Should you opt for an open or closed source CMS?

A Content Management System (CMS) makes it possible to update and maintain website content without needing to know the nitty-gritty of HTML, CSS or anything else about coding. The ability of a CMS to deliver content on a real-time basis to dynamic websites that rule the roost today, has led to a spurt in the number CMS suites available. All these offerings can be grouped into open source CMS and closed source or proprietary CMS.

At the basic level, open source CMS is “open”. The source codes are free for anyone to download, use, modify or build upon as they wish. Closed sources CMS on the other hand are proprietary solutions, with users having to purchase a license from the owners of the code to use it. The user is not able to modify the source code and in most cases, does not even have access to the code itself.

On the face of it, opting for an open source CMS seems to be a no brainer. Who, in their right minds, would want to pay recurring license fees for a proprietary CMS when there are free alternatives, more so when it is possible to customize such free open source CMS as required?

The popularity of open source CMS programs seems to confirm this fact. WordPress, one of the leading open source CMS suites alone commands more than 50% of the total CMS market, as opposed to less than 24% market share of all proprietary CMS put together.

However, there is more to it than it meets the eye. It makes sense to compare open source CMS and closed source CMS on the following parameters, before coming to a conclusion as to which type of CMS works best for you. 

Cost and Licensing

Everything else remaining the same, an open source CMS can be downloaded free of cost whereas commercial CMS can cost tens of thousands each year in licensing fees, most of them outright unaffordable for small businesses. Of course, supporting, maintaining and enhancing the free source code will still entail costs, but such costs are marginal compared to closed source licenses and are very often absorbed along with the routine IT costs of the business.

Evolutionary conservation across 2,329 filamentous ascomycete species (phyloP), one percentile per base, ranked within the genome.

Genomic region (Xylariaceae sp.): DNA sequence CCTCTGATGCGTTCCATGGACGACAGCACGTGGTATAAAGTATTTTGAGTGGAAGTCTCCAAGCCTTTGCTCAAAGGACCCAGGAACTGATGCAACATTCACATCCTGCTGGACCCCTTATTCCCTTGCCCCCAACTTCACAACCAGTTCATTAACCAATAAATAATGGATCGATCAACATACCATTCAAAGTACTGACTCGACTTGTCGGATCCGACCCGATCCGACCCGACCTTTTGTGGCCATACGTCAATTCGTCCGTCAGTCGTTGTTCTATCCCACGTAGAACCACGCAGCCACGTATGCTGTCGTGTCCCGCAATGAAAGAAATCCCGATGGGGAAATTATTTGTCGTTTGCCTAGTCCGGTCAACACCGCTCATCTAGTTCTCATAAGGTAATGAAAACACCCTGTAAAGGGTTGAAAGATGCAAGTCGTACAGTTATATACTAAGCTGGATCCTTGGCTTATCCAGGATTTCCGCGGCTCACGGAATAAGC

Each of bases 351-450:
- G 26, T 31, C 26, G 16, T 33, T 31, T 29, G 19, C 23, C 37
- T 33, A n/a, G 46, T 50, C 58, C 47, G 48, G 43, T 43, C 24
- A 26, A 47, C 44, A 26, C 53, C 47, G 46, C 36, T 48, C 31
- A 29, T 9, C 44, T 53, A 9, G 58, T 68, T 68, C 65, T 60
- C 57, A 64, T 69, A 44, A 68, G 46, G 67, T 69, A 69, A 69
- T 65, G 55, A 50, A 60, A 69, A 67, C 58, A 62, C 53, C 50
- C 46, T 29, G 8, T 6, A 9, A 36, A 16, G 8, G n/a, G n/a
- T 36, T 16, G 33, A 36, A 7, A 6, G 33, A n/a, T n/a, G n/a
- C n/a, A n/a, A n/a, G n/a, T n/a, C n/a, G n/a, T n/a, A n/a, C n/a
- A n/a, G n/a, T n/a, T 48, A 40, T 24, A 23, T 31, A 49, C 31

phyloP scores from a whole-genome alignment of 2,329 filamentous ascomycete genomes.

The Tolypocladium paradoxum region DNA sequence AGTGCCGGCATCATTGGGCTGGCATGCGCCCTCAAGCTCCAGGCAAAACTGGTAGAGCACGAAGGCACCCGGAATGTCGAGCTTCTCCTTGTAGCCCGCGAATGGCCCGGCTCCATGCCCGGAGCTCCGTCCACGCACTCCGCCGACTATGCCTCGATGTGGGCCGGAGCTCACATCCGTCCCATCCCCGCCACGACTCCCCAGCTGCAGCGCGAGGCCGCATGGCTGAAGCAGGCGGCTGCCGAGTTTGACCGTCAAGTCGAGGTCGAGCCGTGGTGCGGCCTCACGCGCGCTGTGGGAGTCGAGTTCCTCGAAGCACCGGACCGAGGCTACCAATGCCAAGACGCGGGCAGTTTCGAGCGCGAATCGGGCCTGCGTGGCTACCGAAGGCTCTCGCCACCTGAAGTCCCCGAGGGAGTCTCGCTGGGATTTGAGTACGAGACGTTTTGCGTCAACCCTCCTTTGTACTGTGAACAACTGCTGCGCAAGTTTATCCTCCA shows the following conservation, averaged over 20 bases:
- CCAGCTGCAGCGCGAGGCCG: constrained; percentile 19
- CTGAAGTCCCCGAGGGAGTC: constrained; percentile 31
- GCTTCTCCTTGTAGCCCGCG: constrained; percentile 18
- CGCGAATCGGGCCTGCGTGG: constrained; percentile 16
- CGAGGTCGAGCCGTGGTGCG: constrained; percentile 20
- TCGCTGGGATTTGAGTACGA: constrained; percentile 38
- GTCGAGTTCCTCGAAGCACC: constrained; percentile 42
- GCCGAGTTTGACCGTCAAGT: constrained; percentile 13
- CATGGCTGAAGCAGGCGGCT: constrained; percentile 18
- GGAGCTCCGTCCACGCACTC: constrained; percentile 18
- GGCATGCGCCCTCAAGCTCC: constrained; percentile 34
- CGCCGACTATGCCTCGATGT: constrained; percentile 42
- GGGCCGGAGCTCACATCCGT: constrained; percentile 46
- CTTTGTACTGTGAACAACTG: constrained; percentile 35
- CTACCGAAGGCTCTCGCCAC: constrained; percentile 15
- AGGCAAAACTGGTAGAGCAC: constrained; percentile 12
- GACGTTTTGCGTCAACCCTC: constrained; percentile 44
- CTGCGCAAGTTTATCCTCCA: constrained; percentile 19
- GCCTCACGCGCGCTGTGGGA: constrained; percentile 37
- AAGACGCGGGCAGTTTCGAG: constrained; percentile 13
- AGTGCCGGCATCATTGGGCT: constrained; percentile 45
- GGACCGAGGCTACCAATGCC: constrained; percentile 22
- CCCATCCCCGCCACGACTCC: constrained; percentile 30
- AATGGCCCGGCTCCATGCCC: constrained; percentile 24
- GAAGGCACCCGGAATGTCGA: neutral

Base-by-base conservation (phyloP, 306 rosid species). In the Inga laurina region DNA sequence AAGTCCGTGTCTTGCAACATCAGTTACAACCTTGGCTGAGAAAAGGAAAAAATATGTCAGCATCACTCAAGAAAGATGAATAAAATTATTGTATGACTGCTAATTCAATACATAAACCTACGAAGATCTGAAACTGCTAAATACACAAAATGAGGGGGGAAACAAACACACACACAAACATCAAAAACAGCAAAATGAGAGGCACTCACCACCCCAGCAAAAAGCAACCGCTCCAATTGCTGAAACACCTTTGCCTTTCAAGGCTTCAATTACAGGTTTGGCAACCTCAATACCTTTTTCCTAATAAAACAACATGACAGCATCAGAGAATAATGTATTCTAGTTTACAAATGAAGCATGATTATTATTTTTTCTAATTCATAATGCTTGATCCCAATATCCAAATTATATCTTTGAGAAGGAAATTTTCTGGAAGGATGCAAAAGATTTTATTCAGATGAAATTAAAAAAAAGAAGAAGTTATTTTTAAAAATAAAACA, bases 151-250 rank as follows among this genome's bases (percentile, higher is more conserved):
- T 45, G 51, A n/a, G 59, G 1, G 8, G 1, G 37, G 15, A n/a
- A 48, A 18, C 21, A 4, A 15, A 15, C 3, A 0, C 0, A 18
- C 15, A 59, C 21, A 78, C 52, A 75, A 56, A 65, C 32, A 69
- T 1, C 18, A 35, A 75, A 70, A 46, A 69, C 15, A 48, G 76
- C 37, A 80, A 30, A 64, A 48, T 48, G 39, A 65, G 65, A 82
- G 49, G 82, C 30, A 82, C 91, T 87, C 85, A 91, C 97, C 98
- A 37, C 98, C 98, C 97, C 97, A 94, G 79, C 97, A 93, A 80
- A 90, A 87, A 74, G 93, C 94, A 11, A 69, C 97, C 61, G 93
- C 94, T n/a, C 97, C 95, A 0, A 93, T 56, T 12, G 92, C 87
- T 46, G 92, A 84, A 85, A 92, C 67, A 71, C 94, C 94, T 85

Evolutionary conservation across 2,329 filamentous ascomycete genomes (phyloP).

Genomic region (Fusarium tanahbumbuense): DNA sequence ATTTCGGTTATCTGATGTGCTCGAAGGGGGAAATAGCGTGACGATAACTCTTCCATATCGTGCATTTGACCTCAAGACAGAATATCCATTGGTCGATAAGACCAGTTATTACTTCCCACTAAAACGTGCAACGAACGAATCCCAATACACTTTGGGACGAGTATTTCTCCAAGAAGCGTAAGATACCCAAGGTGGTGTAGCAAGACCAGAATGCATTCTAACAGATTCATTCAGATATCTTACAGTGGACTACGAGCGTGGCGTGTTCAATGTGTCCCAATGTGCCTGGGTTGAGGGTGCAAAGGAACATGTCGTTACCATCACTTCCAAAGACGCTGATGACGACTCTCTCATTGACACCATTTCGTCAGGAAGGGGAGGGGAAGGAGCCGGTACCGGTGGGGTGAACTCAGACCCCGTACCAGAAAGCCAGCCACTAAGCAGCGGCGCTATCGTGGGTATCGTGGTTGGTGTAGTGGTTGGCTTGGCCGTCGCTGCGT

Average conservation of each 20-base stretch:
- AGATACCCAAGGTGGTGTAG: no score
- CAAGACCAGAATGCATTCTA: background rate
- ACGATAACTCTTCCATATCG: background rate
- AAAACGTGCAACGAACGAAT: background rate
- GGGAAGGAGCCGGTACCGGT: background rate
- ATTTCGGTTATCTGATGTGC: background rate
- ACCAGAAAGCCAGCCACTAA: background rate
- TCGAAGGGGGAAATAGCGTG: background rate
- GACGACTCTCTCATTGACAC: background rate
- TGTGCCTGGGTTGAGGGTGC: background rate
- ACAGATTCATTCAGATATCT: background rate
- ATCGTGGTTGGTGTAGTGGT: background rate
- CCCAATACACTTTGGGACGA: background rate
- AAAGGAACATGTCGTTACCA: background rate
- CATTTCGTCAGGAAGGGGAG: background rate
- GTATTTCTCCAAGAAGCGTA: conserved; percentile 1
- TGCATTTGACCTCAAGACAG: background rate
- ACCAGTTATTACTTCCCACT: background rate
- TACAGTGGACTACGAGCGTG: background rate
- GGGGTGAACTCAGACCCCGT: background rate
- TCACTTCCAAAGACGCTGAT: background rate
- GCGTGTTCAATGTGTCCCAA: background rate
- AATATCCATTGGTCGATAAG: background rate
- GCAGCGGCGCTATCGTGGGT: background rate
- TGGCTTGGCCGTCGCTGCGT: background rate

Open source CMS also offer unmatched freedom, or the flexibility to use it anywhere. Closed source CMS licenses may come with several restrictive clauses, such as limits on the number of users, geographical locations and more. Also, open source CMS has no issues with migration to another CMS at a later date, whereas a closed source CMS locks the user in. At best, depending on the terms of the agreement, the vendor may offer back the HTML, CSS, and images that make up the site, but even this will make transitioning to a new CMS extremely tricky. And for some reason, if the proprietary concern that supplies the close source CMS goes bust, the user is left holding a license not worth the paper it is printed on, with no support, no updates, nothing, with migration being the only available option. In fact, the 2011 and 2012 Future of Open Source surveys list “freedom from vendor lock in” as the number one reason to adopt open source software.

If budget and freedom are your primary considerations, look no further than open sourced CMS.